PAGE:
After getting laid off from my office job last autumn, I decided to pursue a freelance career. My goal was to have more freedom in terms of how I wanted to live and work; specifically, I wanted to build a business that wasn’t tied down to one location.
I only had a few months left working my corporate job before I knew that it was time to take the plunge into full-time freelance writing. I followed all of the standard advice given to people in my position: saved up money for several months, paid off credit cards, cut back on expenses as much as possible, and researched the industry so that I would have some idea of what to expect. Overall, I felt pretty good about everything.
As I ended one job and started my new career, dread seized me. My savings would only last a few months–hadn’t I been reckless? What plan did I have? It seemed flimsy at best. And starting up…where would I even begin?
I regretted not using my former day job as a stability crutch to help me build my freelance business sooner. Although I had followed the freelancing advice everyone else seemed to be spouting off, I still felt unprepared for what was about to come.
To save yourself time and energy, follow these steps to set up your freelance business while you’re still employed:
Set up your business systems:
If you want your freelance business to be successful, you need to have some systems in place. I know, the very thought of this probably makes you cringe. But if your goal is to make a living freelancing, having these systems will pay off eventually.
Some questions to consider while you’re still at your 9-to-5:
- How much does your dream lifestyle cost, and how much money do you need to make to sustain it?
- If you have more than one client, how will you be able to keep track of each project and meet their different deadlines?
- How will you manage and monitor job requests, pitches, proposals, and letters of interest?
- How will you keep track of invoices and payments?
- How will you budget your time between acquiring new clients, handling administrative responsibilities, and working on current projects?
- If you juggle multiple clients as a freelancer, how will you manage all the contracts, tax forms, and other documents?
- How do you want to organize the work you create?
- How will you manage the finances of your business?
- Is it better to set up a business bank account or open a credit card dedicated to your business?
If you’re feeling overwhelmed by this list of questions now, just wait until you have zero income and are running out of funds. It’s probably best to think about these things while you’re still stable at your day job. That way, when the time comes for you to go off on your own, you’ll be ready to hit the ground running.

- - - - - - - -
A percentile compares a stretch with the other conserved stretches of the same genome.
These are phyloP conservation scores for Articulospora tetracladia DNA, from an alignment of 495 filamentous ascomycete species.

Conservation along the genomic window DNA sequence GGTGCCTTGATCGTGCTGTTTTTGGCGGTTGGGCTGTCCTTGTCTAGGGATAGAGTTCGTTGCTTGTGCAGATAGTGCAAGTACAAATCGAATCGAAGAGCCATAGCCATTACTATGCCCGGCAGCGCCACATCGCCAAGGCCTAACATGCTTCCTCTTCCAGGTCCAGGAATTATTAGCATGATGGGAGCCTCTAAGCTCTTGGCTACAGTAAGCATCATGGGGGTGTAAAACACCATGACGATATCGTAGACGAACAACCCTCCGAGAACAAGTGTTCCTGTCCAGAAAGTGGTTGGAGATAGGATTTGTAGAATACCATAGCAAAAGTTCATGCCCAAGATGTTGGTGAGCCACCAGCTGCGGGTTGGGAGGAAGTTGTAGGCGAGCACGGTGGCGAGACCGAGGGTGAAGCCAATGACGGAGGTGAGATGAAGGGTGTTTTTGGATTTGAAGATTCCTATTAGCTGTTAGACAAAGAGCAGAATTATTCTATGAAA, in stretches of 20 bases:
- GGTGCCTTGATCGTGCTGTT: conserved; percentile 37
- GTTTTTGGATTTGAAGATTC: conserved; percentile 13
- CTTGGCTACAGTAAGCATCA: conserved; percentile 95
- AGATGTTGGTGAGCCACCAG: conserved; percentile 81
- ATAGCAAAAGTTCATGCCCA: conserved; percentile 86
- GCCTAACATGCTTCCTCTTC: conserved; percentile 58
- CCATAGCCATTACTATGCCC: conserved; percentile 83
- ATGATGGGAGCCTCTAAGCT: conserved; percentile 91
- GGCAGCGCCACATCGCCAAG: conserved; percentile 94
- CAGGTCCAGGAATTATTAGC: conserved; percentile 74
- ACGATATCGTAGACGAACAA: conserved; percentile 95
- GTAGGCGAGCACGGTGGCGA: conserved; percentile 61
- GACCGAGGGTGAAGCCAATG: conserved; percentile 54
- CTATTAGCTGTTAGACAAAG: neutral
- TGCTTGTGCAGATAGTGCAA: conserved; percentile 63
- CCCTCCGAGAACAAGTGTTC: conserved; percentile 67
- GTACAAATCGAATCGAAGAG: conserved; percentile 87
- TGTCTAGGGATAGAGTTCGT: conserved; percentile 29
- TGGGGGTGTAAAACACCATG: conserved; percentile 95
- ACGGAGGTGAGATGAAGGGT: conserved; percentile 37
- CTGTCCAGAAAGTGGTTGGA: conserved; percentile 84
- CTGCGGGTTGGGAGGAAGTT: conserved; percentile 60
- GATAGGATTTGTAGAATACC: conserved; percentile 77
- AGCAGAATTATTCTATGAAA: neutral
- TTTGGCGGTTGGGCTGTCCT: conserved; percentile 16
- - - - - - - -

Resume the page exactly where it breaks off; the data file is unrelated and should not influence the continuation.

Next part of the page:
Build a portfolio website:
Even if you’ve been freelancing for years, building a portfolio website can be challenging. You have to figure out how to communicate your experiences simply and organize them in an aesthetically pleasing way that makes logical sense. Although it seems like a lot of work, having a site is key if you want to freelance full-time because every potential customer will visit your site before deciding whether or not they want to work with you. If you don’t have one, then these clients may never find you!
Although there are a lot of resources that show you how to make an aesthetically pleasing portfolio website, it is not the most important thing. The priority should be having something to present instead of building the “perfect” site from the beginning because you can always improve it later. Your website should briefly talk about who you are, and what services/products you offer and display some good examples of your past work. By doing this, looking for potential customers or projects will become much easier and increase your likelihood of success in future businesses endeavors
Educate yourself on how to find paying work:
Once you ditch the nine-to-five and go freelance, a good portion of your time will be spent trying to score new gigs. But how do you find clients? It’s a tough question with no easy answer, something I learned the hard way after setting up my business.
Even if you are a beginner, there are many ways to find clients as well as resources from freelance experts who can help you land work. Start learning and improving your methods now so that the process does not feel so daunting later on. Overseas professionals may be perplexed by some of the jargon used in North America when it comes to finding employment such as “LOI” (letter of interest) or “cold pitching” (writing to propose a story idea to an editor/client whom You’ve never worked with before). Make sure you’re caught up by taking an online course or reading a blog from a well-respected authority figure in your industry. Furthermore, explore these leading sites to find various kinds of freelancing opportunities; this is the final thing you need to be doing:
Start networking and actively seeking clients in your free time:
Networking can be difficult to motivate yourself when you already have a job. However, connecting with others now could lay the foundation for a successful future in freelancing.
By this point, you have your systems in place, created your website, and familiarized yourself with finding clients. You even have a few LOI templates on hand! You are now ready to begin networking and let everyone know about your freelance business venture. Attend industry events and start forming relationships with potential clients as soon as possible. Any work you get now will not only help your portfolio but give you the experience needed to draw in future clients.
In the freelancing world, things tend to move at a slow pace. A lot of the work is of the hurry-up-and-wait variety. So why do all of this now? The more consistent work you put in now, the better prepared you’ll be for your future business endeavors.
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